Categories: Development/Programming, SAP

Why I like ABAP

This month marks two anniversaries for me. One is the engagement to my wife 6 years ago. The other is that I have been working for 10 years. I started out in ABAP and I’ve been doing ABAP ever since (with long excursions into Java along the way). I have come to greatly respect ABAP, with which I have chiefly been earning my bread and butter.

There are some things about ABAP that don’t seem so great at first. It’s a proprietary language tied into a particular system, and it can’t be applied outside of that context. ABAP smacks of older mainframe languages, from which I’m sure it’s inherited some traits. The syntax and keywords seem odd and nonsensical, even clunky and quirky at times.

ABAP is not just a language, though. It’s a platform. It’s a very good platform at that. And it is this system for which I developed such a high regard over the years.

The ABAP platform has all the features you would ever need to build robust, scalable, enterprise-grade business applications, such as transaction management, database integration and security, amongst others. Something that sets ABAP apart from other languages is that these specific features I have mentioned are hard-wired into the language (meaning there are actual keywords that deal with these things) which explains why the ABAP language is inextricable from the system. Some people would say this is a drawback. I think it’s brilliant.

Not only that, but the ABAP language is made to deal with business data like a shark is made to hunt prey (I’m sure there are better analogies). In other languages like C/C++ and Java, you need to rely on libraries that require complex manipulations to achieve the things for which ABAP has built-in support. In ABAP you can deal with complex data structures representing all kinds of business data with minimal effort, because the language and runtime have special support for it.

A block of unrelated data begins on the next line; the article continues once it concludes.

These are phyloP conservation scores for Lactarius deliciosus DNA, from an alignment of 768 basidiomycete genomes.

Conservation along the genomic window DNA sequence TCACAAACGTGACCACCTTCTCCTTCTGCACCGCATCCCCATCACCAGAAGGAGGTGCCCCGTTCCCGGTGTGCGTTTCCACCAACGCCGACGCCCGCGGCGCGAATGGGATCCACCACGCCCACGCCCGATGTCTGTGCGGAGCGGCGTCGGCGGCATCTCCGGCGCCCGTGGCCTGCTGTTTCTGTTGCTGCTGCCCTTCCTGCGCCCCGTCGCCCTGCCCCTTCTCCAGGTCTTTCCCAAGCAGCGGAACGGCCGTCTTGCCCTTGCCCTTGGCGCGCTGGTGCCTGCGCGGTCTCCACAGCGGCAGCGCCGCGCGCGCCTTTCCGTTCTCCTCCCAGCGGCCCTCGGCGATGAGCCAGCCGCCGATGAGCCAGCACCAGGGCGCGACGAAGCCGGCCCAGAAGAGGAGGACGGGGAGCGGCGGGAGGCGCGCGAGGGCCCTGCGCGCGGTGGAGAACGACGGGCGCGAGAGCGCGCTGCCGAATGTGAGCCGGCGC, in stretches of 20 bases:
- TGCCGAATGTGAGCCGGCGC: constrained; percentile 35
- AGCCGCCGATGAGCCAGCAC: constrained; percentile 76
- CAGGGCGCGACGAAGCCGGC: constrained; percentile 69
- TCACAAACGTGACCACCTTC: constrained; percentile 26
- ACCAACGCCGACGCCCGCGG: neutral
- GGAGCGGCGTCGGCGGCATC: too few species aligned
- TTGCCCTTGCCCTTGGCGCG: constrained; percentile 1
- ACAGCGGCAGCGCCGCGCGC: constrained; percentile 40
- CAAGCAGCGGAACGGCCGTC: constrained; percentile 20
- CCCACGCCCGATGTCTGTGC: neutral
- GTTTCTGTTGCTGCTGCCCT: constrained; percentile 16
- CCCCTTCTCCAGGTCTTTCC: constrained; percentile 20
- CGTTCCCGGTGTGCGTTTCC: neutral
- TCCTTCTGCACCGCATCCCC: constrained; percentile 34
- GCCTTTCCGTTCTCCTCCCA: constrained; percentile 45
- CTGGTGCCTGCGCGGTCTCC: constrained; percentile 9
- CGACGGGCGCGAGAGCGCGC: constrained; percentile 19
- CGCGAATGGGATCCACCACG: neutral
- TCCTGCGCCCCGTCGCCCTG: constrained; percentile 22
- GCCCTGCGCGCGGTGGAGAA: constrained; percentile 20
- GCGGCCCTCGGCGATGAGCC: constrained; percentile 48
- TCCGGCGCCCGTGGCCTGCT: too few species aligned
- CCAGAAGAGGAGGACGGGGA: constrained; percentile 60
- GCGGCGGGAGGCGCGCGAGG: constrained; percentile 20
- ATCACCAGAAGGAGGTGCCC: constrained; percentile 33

For me, one of the great things about ABAP is that all development happens directly on the server. I suppose that if you’re a mainframe programmer, this is nothing new to you, but you only really appreciate this fact when you develop on another platform, for example if you do Web Development in Java. In ABAP, there is none of this compile-deploy-test cycle nonsense and endless searching for libraries to make your programs compile. You do all your coding directly on the server, and you never even think about dependencies. Everything is just there, thanks to a repository in which all programs, classes and dictionary metadata live, making everything available globally to any program.

(I’m sorry I keep bringing up Java. I really like Java. But I don’t think it is built for business applications in quite the same way).

Another thing is that debugging in ABAP is a breeze. From literally anywhere in the system (even from web applications) you can jump into debugging and step through code, even code from SAP’s own applications. This is true also for productive systems. You can view any code, place breakpoints anywhere, and the system will go into debug mode right there. It’s all built into the system. In other environments, you have to jump through hoops to achieve this.

In addition to all the things I have already mentioned, each ABAP system comprises highly sophisticated frameworks, tools and programs, for example for generating number ranges, logging etc., things which, if you had to develop them from scratch would take very long. Moreover, there are tools that allow you to analyze, in minute detail, performance and the inner workings of the system. The list just goes on.

Considering all that ABAP has to offer, I really believe it is a kick-ass platform, in spite of the baggage that it carries of features that aren’t perhaps completely relevant anymore in an environment where everything is web-driven (which is not to say ABAP is not a good web platform – it certainly is). I don’t think that you could develop an enterprise application of the same robustness as quickly in any other language or on any other platform, as you can do with ABAP. That’s why I like it.

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